Grounding Kits Help Contractors Manage Cable Tray Project Details

Any weekend DIY warrior knows the importance – and challenge – of being 
properly prepared for a Saturday fix-it project. Of course, this means 
having all the right tools at hand, along with a high-level plan of 
approach. But it can also mean keeping track of easier-to-forget, 
detailed requirements. I’m sure I’m not the only one who’s realized a 
need for a replacement faucet washer in a different size, just as said 
faucet is in pieces in front of me. BURNDY

Chuck Ross

Any weekend DIY warrior knows the importance – and challenge – of being properly prepared for a Saturday fix-it project. Of course, this means having all the right tools at hand, along with a high-level plan of approach. But it can also mean keeping track of easier-to-forget, detailed requirements. I’m sure I’m not the only one who’s realized a need for a replacement faucet washer in a different size, just as said faucet is in pieces in front of me.

This is why many consumer-facing manufacturers have opted for a kit approach to packaging their products, and even developing kits for common repair needs. You might end up with an extra washer or spring, but at least you know you won’t be faced with a need for a mid-project hardware store trip to find a connector you’ve overlooked.

While forgetting a flange or the right joint lubricant might be frustrating to a DIYer, it can have actual financial consequences to an electrical contractor in the same situation. Having to step away from a jobsite for repeated supply runs can put a project behind schedule. By the same token, maintaining a just-in-case inventory of every size bolt and washer could prove to be a logistical nightmare.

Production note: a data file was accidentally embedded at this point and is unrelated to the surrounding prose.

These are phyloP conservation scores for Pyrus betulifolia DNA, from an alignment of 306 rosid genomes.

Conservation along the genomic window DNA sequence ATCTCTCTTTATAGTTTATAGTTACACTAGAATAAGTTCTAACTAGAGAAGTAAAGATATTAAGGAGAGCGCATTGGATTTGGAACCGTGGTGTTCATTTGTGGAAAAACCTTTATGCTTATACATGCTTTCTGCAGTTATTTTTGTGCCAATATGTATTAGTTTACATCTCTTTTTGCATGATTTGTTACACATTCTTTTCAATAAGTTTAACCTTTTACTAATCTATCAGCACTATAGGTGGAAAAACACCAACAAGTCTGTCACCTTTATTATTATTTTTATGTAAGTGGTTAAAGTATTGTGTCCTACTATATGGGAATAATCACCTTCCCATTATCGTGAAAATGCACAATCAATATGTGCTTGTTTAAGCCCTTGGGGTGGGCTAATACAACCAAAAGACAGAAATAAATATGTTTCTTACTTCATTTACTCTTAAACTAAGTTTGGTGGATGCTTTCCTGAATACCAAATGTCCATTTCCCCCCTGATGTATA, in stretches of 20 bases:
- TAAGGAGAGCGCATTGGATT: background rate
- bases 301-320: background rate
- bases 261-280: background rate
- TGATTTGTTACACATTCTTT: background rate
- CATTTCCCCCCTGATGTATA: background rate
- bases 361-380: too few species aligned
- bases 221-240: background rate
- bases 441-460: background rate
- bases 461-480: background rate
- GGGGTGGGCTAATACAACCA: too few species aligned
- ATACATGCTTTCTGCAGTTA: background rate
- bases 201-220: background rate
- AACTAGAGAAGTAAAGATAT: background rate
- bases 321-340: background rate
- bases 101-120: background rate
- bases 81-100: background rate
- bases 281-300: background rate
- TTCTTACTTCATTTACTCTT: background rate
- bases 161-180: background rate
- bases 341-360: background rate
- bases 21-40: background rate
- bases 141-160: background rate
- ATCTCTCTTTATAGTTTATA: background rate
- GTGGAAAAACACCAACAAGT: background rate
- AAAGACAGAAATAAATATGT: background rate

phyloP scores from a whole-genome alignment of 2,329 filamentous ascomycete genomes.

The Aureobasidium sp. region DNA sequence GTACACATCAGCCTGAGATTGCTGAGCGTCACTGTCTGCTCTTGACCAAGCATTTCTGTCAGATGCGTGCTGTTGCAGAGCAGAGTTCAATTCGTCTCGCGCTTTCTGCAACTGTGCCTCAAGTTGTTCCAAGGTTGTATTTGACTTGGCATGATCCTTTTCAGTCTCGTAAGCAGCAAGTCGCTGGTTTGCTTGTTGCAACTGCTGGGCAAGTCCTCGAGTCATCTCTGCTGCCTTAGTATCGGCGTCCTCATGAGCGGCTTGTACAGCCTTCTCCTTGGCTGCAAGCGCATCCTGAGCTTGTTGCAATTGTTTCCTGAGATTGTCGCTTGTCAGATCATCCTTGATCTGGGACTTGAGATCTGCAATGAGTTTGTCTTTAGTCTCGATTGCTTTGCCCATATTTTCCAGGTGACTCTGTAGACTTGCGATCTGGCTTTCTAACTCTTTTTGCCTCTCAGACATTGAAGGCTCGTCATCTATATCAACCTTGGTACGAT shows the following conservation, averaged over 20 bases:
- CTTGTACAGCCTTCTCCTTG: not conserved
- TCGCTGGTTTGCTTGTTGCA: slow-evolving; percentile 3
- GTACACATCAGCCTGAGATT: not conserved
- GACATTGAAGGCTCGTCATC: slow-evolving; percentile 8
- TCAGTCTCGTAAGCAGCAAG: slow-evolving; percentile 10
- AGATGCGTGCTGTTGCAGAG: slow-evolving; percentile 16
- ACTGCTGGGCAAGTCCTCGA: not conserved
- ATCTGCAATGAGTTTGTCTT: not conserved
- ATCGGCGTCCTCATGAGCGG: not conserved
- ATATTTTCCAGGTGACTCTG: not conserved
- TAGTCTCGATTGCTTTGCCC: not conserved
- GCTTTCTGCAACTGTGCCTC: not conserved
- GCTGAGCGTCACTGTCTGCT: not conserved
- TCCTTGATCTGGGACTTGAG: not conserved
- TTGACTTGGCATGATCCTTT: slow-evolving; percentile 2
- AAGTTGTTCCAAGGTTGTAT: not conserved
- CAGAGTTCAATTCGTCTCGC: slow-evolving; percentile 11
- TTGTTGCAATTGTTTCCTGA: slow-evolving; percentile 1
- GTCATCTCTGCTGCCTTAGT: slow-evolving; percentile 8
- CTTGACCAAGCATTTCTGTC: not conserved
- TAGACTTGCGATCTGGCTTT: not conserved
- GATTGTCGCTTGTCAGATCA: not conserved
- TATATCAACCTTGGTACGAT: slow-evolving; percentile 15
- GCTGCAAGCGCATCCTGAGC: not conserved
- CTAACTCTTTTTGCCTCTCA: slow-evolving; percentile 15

So, kits have come to specific electrical assembly jobs, too. Take, for example, the important task of ensuring cable tray is appropriately grounded throughout its entire run. Both the National Electrical Code and general common sense require jumpers to maintain continuous grounding and bonding paths across discontinuous cable-tray segments. Each of these jumper connections requires its own collection of cable, hardware and cable labeling. With today’s jumper kits, contractors can be assured they’ll have the parts and pieces they need for each connection, without the worry of overlooking something or the bother of keeping track of their own overwhelming inventory.

“Kitted product simplifies the material acquisition process, while also saving installers and contractors both labor and time on site,” said Reid Ruland, grounding product manager with Burndy. “Kitting also aids with compliance as product is factory-installed, ensuring a listed connection is installed with correct tooling.”


Photo courtesy of BURNDY

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